U.S. equity markets staged a relief rally as stocks bounced back after Wednesday's drubbing. While the rally lost some steam into the close, gains held up for Big Tech companies as investors were hoping for good news from their latest quarter's earnings reports. They mostly got that, but October has taken its toll on several sectors that were hoping for a broader recovery.
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The Q3 preliminary GDP report delivered on that note as the U.S. economy grew at a seasonally adjusted 33.1%, according to the Commerce Department, which was better than expected. But there are weaknesses in that report that could be a harbinger of harder times ahead (more below).
Still, the 2020 stock market rally bears a strong resemblance to 2009 with strong gains followed by a few hiccups. The circumstances are very different this time around and the resurgence of the virus has complicated everything. But we can't ignore the patterns because sometimes they do repeat.
U.S. GDP Roars Back, But Weaknesses are Showing
U.S. GDP for the third quarter roared back at a better-than-expected 33.1% on a seasonally and inflation-adjusted basis, up from the 31.4% drop in the second quarter. Still, U.S. GDP remains about 5% lower than it was at the beginning of 2020, so the recovery is far from complete. U.S. consumers led the way out of the second-quarter hole as personal consumption expenditures charged higher at a record pace as households spent more on cars, electronics, furniture, and other goods.
Spending on services increased, but not nearly enough to recoup losses from the pandemic. Those are the businesses that require close contact like travel, dining, and entertainment.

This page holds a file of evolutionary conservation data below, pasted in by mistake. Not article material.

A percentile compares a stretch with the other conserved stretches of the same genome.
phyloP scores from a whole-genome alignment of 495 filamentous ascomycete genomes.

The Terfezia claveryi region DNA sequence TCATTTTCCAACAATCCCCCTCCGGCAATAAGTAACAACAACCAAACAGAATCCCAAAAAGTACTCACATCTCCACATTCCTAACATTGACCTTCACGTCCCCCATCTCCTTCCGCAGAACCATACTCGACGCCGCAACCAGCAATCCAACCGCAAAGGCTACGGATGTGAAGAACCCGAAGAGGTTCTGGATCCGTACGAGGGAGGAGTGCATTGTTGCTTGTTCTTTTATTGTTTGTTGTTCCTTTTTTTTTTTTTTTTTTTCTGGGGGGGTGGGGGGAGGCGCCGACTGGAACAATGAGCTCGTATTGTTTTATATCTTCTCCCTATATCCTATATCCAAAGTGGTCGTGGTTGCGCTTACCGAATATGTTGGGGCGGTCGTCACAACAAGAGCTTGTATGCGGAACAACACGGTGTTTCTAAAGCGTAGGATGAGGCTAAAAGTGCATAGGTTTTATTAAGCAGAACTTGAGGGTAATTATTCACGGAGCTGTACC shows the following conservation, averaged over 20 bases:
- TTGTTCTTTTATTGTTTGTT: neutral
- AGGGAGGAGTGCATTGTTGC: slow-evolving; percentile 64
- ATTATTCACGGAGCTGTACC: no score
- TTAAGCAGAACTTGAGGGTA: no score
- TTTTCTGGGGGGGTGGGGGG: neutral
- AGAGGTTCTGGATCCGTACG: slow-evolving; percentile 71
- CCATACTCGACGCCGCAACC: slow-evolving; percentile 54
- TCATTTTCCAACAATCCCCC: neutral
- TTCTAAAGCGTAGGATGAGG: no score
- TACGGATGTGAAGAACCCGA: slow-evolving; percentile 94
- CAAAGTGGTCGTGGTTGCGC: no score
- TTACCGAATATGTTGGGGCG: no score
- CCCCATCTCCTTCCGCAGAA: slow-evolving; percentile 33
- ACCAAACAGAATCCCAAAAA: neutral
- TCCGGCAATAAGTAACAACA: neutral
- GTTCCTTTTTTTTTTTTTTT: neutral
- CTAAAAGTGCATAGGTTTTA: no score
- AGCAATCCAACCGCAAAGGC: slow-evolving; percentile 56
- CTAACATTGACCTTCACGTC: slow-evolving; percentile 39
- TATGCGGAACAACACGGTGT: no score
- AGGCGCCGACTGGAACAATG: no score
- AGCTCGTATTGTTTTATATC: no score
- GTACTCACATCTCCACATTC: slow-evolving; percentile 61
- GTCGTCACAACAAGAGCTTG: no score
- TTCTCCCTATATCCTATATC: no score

The drop in revenue in the services part of the economy is staggering:
- Health care: down 6% or $131 billion
- Restaurants/Hotels: down 19% or $165 billion
- Transportation: down 23% or $104 billion
- Recreation: down 32% or $160 billion
Personal income and personal savings, which had both been very strong in the summer thanks to those stimulus checks, showed signs of cracking in the third quarter. According to the Commerce Department:
- Current-dollar personal income decreased $540.6 billion in the third quarter, in contrast to an increase of $1.45 trillion in the second quarter.
- Disposable personal income decreased $636.7 billion, or 13.2%, in the third quarter, in contrast to an increase of $1.60 trillion, or 44.3%, in the second quarter.
- Real disposable personal income decreased 16.3%, in contrast to an increase of 46.6%.
- Personal savings was $2.78 trillion in the third quarter, compared with $4.71 trillion in the second quarter.
- The personal savings rate — personal savings as a percentage of disposable personal income — was 15.8% in the third quarter, compared with 25.7% in the second quarter.
Saving, Just Less
People are still saving, just less. It's worse on the lower end of the income spectrum where data shows that households earning less than $50,000 were tapping into their savings and taking on loans in late August and September as those stimulus checks stopped coming.
The problem becomes even more acute as layoffs continue. The Labor Department reported that 751,000 people filed for first-time unemployment claims last week, and more than 20 million people are receiving some form of unemployment insurance.
Have We Seen this Before?
2020 has been unique in all kinds of ways, but the pattern of the stock market's recovery since the lows of March is eerily similar to the recovery of 2009. The recessions were brought about for different reasons, of course, but the swiftness of the response by the government and the Federal Reserve was similar, although much bigger in 2020.
But just like in 2009, the S&P 500 in 2020 staged a strong rally from the market lows, then corrected seven months into that rally before charging higher.
As we've said before, volatility and uncertainty make investors over-sell and over-buy on the way up and down, but eventually markets revert to the mean. Let's see if that holds true this year.